The Elsie Perrin Williams Memorial Library

Listing Information

Address: 305 Queens Ave, London, Ontario
Constructed: 1939
Style: Art Deco
Priority: 1
OHA Designation: IV and V
Heritage District: West Woodfield

Reasons for Designation

Historical

Built using funds willed to the City by Mrs Elsie Perrin Williams, London's Central Library building was named as a memorial to this generous citizen of London. The building was opened on 4 October 1940 by the Ontario Minister of Education at the time, Duncan McArthur?. It was the fourth library building for the City, replacing the previous Main Library at the comer of Wellington Street and Queens Avenue.

In 1942 the American Library Association Bulletin hailed this new library building, writing, "...this clean-cut, inviting building, ..., is one of the finest examples of what a modern public library should took like." They went on to feature "The ingenious ground floor plan ... includes a spacious, well-lighted children's room with entrance across a large sunken garden and lawn.... The main floor plan ... is a definite and successful contribution to library architecture."

The library was designed to meet an extensive list of educational needs. It incorporated an auditorium, an art gallery and featured a Children's library with a children's Club Room and an outdoor reading garden where "children may read in the fine weather while at the same time getting fresh air and sunshine. As the demands on the library changed, so has the building been adapted to suit those demands, but some of the original furniture is still in use in the London Room and the Central Hall retains the openness of the atrium even though the skylight was covered with a second floor addition.

The original library building was designed by London architects Thornton McBride? and L. Gordon Bridgman in consultation with Richard Crouch, the Chief Librarian. The design reflects and symbolizes the Greek ideal of freedom gained through rational thought. This ideal countered the threats of war that were rampant in the world at the time that the design was struck. Also reflecting the themes of the time, the building's form is austerely classical in which beauty, dignity and simplicity are combined.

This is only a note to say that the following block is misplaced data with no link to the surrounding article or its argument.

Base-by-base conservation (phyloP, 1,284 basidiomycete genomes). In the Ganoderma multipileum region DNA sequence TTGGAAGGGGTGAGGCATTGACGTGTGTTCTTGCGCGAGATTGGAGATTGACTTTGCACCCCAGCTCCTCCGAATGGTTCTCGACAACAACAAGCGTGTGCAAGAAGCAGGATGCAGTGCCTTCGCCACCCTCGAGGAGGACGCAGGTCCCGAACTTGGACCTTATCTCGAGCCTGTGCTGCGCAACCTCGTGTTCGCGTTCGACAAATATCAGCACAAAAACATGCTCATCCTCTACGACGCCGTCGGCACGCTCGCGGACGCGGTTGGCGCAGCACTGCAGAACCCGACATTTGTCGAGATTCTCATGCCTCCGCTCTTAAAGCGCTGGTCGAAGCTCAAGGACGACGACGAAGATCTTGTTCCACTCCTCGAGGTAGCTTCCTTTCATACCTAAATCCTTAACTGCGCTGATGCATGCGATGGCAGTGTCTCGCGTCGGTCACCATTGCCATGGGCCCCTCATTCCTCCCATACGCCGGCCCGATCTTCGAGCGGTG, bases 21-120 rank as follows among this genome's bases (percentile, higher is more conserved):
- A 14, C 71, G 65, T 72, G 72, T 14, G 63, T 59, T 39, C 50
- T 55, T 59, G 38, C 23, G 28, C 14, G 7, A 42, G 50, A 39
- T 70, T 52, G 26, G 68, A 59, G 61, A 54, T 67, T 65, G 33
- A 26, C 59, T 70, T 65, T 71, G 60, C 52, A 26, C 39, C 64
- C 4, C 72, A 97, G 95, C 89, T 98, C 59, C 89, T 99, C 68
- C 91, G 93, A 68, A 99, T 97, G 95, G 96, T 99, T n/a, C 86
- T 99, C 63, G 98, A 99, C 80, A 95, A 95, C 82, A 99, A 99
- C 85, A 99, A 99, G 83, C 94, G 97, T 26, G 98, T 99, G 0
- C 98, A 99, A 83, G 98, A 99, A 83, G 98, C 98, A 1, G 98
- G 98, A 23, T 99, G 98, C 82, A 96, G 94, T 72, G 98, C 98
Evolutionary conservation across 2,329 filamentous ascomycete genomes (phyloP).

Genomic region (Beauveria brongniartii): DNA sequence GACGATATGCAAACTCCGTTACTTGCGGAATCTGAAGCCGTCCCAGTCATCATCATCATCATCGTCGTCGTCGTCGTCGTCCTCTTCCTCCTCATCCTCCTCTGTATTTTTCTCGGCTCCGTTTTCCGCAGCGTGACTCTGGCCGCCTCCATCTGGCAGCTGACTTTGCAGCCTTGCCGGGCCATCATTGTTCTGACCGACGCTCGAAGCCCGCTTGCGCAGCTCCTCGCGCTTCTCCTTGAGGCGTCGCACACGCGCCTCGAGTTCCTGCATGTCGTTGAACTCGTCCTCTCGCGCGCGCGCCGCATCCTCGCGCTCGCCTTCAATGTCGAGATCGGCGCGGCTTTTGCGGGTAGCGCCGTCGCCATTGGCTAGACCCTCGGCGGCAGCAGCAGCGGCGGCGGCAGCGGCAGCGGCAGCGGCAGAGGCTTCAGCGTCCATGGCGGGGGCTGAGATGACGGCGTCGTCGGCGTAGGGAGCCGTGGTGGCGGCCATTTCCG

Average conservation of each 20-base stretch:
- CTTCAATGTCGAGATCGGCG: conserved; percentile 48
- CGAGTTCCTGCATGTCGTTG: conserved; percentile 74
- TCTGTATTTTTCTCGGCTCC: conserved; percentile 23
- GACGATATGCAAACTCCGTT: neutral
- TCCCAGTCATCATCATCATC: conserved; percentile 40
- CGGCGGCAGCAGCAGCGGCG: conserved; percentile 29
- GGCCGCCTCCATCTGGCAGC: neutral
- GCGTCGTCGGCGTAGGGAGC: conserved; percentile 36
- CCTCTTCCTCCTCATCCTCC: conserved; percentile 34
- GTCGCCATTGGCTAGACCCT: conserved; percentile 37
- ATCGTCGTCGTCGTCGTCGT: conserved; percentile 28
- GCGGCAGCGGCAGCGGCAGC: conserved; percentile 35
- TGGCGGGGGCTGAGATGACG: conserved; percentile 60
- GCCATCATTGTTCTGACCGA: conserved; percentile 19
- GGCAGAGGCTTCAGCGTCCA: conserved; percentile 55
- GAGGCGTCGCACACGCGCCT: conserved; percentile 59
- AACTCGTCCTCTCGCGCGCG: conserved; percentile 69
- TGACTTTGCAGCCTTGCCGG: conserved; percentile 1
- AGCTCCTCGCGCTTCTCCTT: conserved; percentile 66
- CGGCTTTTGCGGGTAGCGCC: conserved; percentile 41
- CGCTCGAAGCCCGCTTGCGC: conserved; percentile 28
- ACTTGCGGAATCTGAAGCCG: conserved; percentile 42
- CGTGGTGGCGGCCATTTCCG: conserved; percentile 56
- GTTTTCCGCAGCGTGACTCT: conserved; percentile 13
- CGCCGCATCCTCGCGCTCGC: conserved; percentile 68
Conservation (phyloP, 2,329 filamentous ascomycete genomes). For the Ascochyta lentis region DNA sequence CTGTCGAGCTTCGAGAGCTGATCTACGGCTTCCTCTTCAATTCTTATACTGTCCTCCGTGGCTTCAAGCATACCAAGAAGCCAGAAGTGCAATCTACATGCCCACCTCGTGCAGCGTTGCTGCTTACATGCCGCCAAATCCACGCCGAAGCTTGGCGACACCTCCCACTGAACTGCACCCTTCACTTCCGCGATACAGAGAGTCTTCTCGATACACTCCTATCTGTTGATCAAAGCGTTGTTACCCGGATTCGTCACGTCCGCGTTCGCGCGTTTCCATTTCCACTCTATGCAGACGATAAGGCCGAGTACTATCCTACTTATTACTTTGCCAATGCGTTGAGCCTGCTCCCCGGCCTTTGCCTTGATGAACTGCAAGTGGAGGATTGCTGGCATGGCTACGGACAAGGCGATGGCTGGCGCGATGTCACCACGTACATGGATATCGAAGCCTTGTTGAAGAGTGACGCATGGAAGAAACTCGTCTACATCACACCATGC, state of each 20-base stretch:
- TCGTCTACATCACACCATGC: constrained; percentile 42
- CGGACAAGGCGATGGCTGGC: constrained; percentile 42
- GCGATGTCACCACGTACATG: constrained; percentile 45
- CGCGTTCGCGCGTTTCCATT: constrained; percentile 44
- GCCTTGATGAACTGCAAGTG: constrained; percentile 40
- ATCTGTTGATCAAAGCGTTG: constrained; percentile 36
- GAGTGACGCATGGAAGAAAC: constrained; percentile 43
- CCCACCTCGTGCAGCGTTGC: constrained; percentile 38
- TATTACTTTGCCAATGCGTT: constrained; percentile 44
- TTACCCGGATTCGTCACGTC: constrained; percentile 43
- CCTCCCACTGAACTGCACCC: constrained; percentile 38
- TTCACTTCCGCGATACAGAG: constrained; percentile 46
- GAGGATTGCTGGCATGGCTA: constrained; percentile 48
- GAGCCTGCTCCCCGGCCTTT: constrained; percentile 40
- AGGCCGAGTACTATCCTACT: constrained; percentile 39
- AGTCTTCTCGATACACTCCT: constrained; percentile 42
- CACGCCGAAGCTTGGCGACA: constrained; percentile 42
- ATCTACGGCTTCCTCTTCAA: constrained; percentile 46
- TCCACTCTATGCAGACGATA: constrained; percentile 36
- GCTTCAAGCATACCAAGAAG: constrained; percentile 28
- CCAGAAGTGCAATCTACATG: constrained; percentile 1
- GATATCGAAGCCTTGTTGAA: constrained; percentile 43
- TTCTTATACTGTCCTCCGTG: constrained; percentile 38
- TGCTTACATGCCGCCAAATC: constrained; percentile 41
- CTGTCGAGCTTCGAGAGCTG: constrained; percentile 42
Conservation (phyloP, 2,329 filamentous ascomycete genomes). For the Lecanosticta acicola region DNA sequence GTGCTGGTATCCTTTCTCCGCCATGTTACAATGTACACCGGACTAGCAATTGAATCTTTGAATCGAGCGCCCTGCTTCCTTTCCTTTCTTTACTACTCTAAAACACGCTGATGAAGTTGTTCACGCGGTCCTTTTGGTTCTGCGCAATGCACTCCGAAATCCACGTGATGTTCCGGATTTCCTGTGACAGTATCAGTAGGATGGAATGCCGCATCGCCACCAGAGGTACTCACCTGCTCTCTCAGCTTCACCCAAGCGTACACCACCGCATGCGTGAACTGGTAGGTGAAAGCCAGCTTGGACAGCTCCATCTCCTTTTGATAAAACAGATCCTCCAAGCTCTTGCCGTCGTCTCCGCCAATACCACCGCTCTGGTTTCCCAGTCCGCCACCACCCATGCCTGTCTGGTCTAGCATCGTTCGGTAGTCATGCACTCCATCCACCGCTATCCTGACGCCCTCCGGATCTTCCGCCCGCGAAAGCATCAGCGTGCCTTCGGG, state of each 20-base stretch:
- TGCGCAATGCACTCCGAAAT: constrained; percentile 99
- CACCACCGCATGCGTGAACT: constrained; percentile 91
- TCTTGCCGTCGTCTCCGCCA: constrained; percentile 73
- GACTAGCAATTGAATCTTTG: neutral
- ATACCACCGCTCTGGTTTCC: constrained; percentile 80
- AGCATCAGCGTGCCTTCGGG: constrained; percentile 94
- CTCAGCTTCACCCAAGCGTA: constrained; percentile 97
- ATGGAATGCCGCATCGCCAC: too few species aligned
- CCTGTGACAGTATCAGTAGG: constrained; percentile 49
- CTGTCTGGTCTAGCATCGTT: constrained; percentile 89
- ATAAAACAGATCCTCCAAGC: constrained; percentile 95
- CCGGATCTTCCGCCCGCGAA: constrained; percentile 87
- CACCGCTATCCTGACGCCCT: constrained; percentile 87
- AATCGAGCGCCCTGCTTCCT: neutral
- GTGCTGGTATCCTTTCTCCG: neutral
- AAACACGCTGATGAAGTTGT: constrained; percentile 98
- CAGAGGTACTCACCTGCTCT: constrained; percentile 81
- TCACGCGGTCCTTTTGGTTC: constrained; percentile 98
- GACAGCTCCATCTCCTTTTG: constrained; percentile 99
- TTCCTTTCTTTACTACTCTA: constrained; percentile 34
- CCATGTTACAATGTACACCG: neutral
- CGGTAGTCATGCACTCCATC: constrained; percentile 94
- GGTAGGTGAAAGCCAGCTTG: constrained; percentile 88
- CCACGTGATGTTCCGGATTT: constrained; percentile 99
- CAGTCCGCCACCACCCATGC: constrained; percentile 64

Architectural

Several of the original architectural features are still present and deserve preservation. The front and side walls are faced with Queenston limestone. Engraved across the front face are the words, "London Public Library ELSIE PERRIN WILLIAMS MEMORIAL Art Gallery and Museum" in between decorative horizontal bands above and below. The front door is surrounded by a tall projecting frame decorated with carved Greek key designs and a mask of Socrates over the door. The double doors are surmounted by a large, 3 by 5 light transom doubling the height of the doors. In front of this projecting frame is a large terrace, flanked by stone parapets decorated on the front faces with carved allegorical designs. The exterior window spandrels are made from black Virginia serpentine marble, separated by fluted stone pilasters. In the interior, the finish of the walls in the Foyer was described (in 1940) as "jaune ambre French marble" and most of it remains in place. The floor in the Foyer is the original patterned terrazzo. The original stairway leading up and down from the Foyer is still in use. Two of the original light fixtures still hang in the Foyer and Vestibule. The original wooden doors remain between the Foyer and the Central Hall, originally a central atrium covered by a huge rectangular skylight. Openings off the Central Hall are flanked by ribbed pilasters that reflect those of the facades outside. The clock over the front door remains today.

Contextual

The architectural styling of this building and the use of Queenston limestone is quite uncommon in the City, but is reflected in the Dominion Public Building at 457 Richmond Street. The limestone also ties the building with the Bell Canada building at Clarence Street and Dufferin Avenue.

By-Law Information

By-law No. L.S.P.-3324-44
PASSED in Open Council on February 5, 2001
Anne Marie DeCicco?, Mayor
Cathie L. Best, Deputy City Clerk
First Reading - February 5, 2001
Second Reading - February 5, 2001
Third Reading - February 5, 2001

Gallery

Historic

Current

Discussion


-- JohnNew - 26 May 2011
Topic revision: 05 Jun 2011, JohnNew
 
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